Rain Barrels

Conserve water, reduce runoff, and save money on your bills by installing a rain barrel.

What is a rain barrel?
A rain barrel collects and stores rainwater from your rooftop which you later can use to water your lawn or garden, or to wash your car.

Rain barrels should be used in conjunction with other water management practices, such as rain gardens, green roofs, stormwater trees and porous pavement. But using a rain barrel is a great first step to better water quality.

Why should I use rain barrels?

  • Rain barrels help slow down rain runoff so it can drain naturally into the ground. This helps us keep excess water out of sewer systems and keeps rain runoff from collecting pollutants on its trip to nearby waterways.
  • Collected rainwater is better for plants because it’s not chlorinated although it is mildly acidic, which helps plants take up important minerals from the soil.
  • They can provide water during dry weather, or you can set them to slowly release the water over a 1- 2 day period when the rains have subsided. The slower release of rain will allow the water to seep into the soil and be used by plants

Rain Gardens

What is a rain garden?
Rain gardens, quite simply, are gardens that soak up rain from your roof, driveway, sidewalk or yard. They are slightly different from your typical flower garden.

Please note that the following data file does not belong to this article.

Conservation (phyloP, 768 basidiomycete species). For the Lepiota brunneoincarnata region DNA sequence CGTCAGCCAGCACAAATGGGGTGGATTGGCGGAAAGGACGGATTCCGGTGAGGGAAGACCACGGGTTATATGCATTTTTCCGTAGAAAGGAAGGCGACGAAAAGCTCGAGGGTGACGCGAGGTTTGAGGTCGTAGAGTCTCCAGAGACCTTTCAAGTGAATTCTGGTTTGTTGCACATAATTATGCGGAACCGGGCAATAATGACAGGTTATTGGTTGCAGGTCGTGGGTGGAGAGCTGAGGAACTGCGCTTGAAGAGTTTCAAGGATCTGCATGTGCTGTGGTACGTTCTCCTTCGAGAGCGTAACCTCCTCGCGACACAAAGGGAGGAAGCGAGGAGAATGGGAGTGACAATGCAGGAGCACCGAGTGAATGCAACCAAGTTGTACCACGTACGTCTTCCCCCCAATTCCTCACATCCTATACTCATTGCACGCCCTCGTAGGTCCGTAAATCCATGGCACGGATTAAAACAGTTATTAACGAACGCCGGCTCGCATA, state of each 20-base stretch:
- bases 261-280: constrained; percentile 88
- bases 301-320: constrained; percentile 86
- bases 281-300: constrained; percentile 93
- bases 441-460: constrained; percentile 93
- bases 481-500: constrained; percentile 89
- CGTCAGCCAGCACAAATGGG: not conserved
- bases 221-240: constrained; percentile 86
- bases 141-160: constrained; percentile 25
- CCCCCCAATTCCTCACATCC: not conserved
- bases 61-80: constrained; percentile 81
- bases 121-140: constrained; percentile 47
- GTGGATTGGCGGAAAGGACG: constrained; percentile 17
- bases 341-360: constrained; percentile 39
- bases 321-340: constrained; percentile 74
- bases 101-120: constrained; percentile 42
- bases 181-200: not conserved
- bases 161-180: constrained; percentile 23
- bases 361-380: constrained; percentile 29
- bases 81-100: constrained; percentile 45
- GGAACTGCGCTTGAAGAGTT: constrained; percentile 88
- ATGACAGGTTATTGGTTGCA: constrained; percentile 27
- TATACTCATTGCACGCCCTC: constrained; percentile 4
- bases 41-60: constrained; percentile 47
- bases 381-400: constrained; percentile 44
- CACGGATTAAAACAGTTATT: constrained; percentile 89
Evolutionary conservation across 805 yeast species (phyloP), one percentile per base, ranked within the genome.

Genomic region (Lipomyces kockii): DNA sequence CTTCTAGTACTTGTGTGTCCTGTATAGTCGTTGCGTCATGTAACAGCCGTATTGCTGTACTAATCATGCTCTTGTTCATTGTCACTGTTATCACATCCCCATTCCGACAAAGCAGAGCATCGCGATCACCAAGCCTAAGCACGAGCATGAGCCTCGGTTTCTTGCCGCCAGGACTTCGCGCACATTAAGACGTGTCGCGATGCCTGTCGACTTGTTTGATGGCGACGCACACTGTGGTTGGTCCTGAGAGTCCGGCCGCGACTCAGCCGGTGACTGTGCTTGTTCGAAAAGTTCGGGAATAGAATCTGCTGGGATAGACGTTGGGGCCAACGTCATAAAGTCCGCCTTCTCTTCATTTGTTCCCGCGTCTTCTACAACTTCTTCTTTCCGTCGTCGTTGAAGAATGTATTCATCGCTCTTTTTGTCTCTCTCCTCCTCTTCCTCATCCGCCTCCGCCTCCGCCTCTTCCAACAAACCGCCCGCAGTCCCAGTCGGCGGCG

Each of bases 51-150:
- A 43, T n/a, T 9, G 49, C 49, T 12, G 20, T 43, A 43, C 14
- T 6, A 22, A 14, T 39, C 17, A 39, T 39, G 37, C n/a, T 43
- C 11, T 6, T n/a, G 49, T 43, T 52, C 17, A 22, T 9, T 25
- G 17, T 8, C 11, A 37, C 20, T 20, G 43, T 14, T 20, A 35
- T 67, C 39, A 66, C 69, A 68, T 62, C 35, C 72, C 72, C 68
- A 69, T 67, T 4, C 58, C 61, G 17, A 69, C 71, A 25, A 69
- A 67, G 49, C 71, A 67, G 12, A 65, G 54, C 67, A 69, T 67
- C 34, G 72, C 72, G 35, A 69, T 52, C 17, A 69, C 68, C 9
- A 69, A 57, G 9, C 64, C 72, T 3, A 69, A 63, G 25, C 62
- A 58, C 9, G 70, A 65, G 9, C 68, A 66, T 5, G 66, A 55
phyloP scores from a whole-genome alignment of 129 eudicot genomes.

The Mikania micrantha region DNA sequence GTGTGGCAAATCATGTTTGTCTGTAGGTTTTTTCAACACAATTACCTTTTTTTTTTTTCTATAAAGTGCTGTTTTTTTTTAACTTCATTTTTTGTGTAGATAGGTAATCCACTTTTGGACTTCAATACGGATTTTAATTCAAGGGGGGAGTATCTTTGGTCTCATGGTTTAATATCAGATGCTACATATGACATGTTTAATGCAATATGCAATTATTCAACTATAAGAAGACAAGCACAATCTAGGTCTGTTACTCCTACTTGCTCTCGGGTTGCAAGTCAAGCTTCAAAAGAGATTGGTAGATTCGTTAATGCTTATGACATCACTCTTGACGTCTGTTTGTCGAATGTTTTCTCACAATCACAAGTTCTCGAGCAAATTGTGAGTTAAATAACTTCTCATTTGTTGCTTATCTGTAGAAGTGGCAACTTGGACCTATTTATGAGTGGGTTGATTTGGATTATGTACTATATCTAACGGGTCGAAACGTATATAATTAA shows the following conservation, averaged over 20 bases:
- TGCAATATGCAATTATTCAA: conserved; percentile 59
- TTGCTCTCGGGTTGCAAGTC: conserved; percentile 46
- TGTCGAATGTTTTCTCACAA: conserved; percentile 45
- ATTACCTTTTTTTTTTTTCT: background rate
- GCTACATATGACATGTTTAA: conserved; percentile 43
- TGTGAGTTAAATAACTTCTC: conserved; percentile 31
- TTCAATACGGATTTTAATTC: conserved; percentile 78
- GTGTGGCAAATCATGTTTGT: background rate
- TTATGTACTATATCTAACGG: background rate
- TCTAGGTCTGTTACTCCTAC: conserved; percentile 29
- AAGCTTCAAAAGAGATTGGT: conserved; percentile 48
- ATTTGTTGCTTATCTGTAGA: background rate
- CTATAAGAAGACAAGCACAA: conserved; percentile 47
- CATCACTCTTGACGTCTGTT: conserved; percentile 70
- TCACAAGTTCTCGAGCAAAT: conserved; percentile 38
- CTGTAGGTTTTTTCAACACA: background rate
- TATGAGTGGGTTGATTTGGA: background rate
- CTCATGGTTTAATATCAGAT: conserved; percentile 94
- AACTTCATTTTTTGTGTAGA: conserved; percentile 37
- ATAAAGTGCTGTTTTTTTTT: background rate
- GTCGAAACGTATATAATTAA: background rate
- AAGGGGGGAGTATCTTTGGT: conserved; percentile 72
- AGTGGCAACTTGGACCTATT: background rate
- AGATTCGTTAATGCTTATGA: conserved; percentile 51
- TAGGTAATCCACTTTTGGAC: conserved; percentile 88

Rain gardens are planted with wild flowers and deep-rooted native vegetation, which helps the ground soak up more water. They are typically placed near downspouts on a home to capture water, so the runoff can gradually soak into the ground.

Why should I install a rain garden?
According to the Wisconsin Department of Natural Resources, rain gardens can absorb 30 percent more water than a conventional, well manicured, lawn. By directing the water into the ground, we’re protecting our rivers and lakes from pollution while cleaning stormwater at the same time.

Rain gardens provide the following benefits:

  • They help reduce the amount of water that runs off your yard and into the sewer system, cutting down on the risk of sewer overflows and basement backups.
  • Rain gardens prevent stormwater from picking up pollution as it washes across yards, driveways and parking lots on the way to the nearest river or lake.
  • Plants, roots, soils and sand from your garden cleanse and purify stormwater as it soaks into the ground. Rain gardens can help recharge drinking water supplies and aquifers.
  • They add beauty to your yard and neighborhood while providing valuable wildlife habitat.